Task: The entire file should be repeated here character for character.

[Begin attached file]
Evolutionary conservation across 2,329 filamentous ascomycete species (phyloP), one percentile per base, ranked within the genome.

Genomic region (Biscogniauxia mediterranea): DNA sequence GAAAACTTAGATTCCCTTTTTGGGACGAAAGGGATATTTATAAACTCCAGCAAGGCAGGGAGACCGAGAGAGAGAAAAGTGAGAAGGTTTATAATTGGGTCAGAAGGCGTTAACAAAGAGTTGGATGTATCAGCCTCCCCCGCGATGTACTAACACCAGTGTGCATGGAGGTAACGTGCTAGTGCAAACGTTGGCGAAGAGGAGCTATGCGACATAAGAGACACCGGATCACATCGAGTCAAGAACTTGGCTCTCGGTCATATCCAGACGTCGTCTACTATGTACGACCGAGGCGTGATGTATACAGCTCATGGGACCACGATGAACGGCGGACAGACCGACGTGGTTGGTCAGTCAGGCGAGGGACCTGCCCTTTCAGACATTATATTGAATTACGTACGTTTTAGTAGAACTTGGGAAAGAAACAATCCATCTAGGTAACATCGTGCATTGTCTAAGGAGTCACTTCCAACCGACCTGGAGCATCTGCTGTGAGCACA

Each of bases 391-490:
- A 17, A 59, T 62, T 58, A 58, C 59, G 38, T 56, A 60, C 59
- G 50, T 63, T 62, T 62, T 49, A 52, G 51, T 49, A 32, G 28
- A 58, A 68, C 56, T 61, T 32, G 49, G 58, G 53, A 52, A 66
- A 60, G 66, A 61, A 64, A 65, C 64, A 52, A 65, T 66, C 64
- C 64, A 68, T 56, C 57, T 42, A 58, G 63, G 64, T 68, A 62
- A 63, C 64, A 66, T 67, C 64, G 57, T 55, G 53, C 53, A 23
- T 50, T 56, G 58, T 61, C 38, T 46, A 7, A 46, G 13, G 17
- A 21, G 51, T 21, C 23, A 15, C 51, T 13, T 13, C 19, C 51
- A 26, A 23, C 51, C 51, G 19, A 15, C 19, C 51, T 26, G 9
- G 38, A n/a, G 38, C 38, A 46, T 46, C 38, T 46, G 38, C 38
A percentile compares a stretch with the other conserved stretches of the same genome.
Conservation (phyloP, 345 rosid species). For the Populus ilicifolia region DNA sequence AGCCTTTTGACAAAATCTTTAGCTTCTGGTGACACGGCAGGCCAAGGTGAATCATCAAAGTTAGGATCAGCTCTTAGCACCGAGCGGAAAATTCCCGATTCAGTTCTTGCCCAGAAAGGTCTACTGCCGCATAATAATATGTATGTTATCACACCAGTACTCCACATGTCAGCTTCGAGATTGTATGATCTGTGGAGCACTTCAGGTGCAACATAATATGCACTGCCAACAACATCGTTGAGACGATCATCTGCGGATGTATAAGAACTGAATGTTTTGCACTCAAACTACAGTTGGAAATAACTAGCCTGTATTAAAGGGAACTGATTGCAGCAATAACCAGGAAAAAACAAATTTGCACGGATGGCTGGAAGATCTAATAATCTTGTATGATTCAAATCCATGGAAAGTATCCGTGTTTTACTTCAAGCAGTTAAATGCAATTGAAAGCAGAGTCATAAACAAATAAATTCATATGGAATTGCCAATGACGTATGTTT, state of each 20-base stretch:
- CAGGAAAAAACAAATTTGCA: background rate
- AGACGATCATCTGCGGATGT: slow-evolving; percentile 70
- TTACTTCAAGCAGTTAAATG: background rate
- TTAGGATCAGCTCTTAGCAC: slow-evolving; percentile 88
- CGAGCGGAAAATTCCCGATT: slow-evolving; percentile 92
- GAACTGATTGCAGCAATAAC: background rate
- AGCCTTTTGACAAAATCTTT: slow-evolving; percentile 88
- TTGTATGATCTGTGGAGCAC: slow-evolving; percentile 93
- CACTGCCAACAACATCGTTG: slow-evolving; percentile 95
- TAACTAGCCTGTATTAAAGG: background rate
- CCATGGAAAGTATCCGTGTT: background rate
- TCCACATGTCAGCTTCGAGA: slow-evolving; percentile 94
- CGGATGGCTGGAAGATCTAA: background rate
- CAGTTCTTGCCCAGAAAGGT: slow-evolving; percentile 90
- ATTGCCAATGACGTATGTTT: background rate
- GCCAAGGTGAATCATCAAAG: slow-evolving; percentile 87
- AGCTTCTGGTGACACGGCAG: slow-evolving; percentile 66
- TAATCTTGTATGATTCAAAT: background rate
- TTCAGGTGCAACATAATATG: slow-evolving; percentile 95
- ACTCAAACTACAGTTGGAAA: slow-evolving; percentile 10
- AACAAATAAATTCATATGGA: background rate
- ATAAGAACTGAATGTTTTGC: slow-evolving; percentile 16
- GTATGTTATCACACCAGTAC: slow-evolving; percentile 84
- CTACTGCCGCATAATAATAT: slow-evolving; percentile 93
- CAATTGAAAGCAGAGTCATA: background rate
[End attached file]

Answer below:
Evolutionary conservation across 2,329 filamentous ascomycete species (phyloP), one percentile per base, ranked within the genome.

Genomic region (Biscogniauxia mediterranea): DNA sequence GAAAACTTAGATTCCCTTTTTGGGACGAAAGGGATATTTATAAACTCCAGCAAGGCAGGGAGACCGAGAGAGAGAAAAGTGAGAAGGTTTATAATTGGGTCAGAAGGCGTTAACAAAGAGTTGGATGTATCAGCCTCCCCCGCGATGTACTAACACCAGTGTGCATGGAGGTAACGTGCTAGTGCAAACGTTGGCGAAGAGGAGCTATGCGACATAAGAGACACCGGATCACATCGAGTCAAGAACTTGGCTCTCGGTCATATCCAGACGTCGTCTACTATGTACGACCGAGGCGTGATGTATACAGCTCATGGGACCACGATGAACGGCGGACAGACCGACGTGGTTGGTCAGTCAGGCGAGGGACCTGCCCTTTCAGACATTATATTGAATTACGTACGTTTTAGTAGAACTTGGGAAAGAAACAATCCATCTAGGTAACATCGTGCATTGTCTAAGGAGTCACTTCCAACCGACCTGGAGCATCTGCTGTGAGCACA

Each of bases 391-490:
- A 17, A 59, T 62, T 58, A 58, C 59, G 38, T 56, A 60, C 59
- G 50, T 63, T 62, T 62, T 49, A 52, G 51, T 49, A 32, G 28
- A 58, A 68, C 56, T 61, T 32, G 49, G 58, G 53, A 52, A 66
- A 60, G 66, A 61, A 64, A 65, C 64, A 52, A 65, T 66, C 64
- C 64, A 68, T 56, C 57, T 42, A 58, G 63, G 64, T 68, A 62
- A 63, C 64, A 66, T 67, C 64, G 57, T 55, G 53, C 53, A 23
- T 50, T 56, G 58, T 61, C 38, T 46, A 7, A 46, G 13, G 17
- A 21, G 51, T 21, C 23, A 15, C 51, T 13, T 13, C 19, C 51
- A 26, A 23, C 51, C 51, G 19, A 15, C 19, C 51, T 26, G 9
- G 38, A n/a, G 38, C 38, A 46, T 46, C 38, T 46, G 38, C 38
A percentile compares a stretch with the other conserved stretches of the same genome.
Conservation (phyloP, 345 rosid species). For the Populus ilicifolia region DNA sequence AGCCTTTTGACAAAATCTTTAGCTTCTGGTGACACGGCAGGCCAAGGTGAATCATCAAAGTTAGGATCAGCTCTTAGCACCGAGCGGAAAATTCCCGATTCAGTTCTTGCCCAGAAAGGTCTACTGCCGCATAATAATATGTATGTTATCACACCAGTACTCCACATGTCAGCTTCGAGATTGTATGATCTGTGGAGCACTTCAGGTGCAACATAATATGCACTGCCAACAACATCGTTGAGACGATCATCTGCGGATGTATAAGAACTGAATGTTTTGCACTCAAACTACAGTTGGAAATAACTAGCCTGTATTAAAGGGAACTGATTGCAGCAATAACCAGGAAAAAACAAATTTGCACGGATGGCTGGAAGATCTAATAATCTTGTATGATTCAAATCCATGGAAAGTATCCGTGTTTTACTTCAAGCAGTTAAATGCAATTGAAAGCAGAGTCATAAACAAATAAATTCATATGGAATTGCCAATGACGTATGTTT, state of each 20-base stretch:
- CAGGAAAAAACAAATTTGCA: background rate
- AGACGATCATCTGCGGATGT: slow-evolving; percentile 70
- TTACTTCAAGCAGTTAAATG: background rate
- TTAGGATCAGCTCTTAGCAC: slow-evolving; percentile 88
- CGAGCGGAAAATTCCCGATT: slow-evolving; percentile 92
- GAACTGATTGCAGCAATAAC: background rate
- AGCCTTTTGACAAAATCTTT: slow-evolving; percentile 88
- TTGTATGATCTGTGGAGCAC: slow-evolving; percentile 93
- CACTGCCAACAACATCGTTG: slow-evolving; percentile 95
- TAACTAGCCTGTATTAAAGG: background rate
- CCATGGAAAGTATCCGTGTT: background rate
- TCCACATGTCAGCTTCGAGA: slow-evolving; percentile 94
- CGGATGGCTGGAAGATCTAA: background rate
- CAGTTCTTGCCCAGAAAGGT: slow-evolving; percentile 90
- ATTGCCAATGACGTATGTTT: background rate
- GCCAAGGTGAATCATCAAAG: slow-evolving; percentile 87
- AGCTTCTGGTGACACGGCAG: slow-evolving; percentile 66
- TAATCTTGTATGATTCAAAT: background rate
- TTCAGGTGCAACATAATATG: slow-evolving; percentile 95
- ACTCAAACTACAGTTGGAAA: slow-evolving; percentile 10
- AACAAATAAATTCATATGGA: background rate
- ATAAGAACTGAATGTTTTGC: slow-evolving; percentile 16
- GTATGTTATCACACCAGTAC: slow-evolving; percentile 84
- CTACTGCCGCATAATAATAT: slow-evolving; percentile 93
- CAATTGAAAGCAGAGTCATA: background rate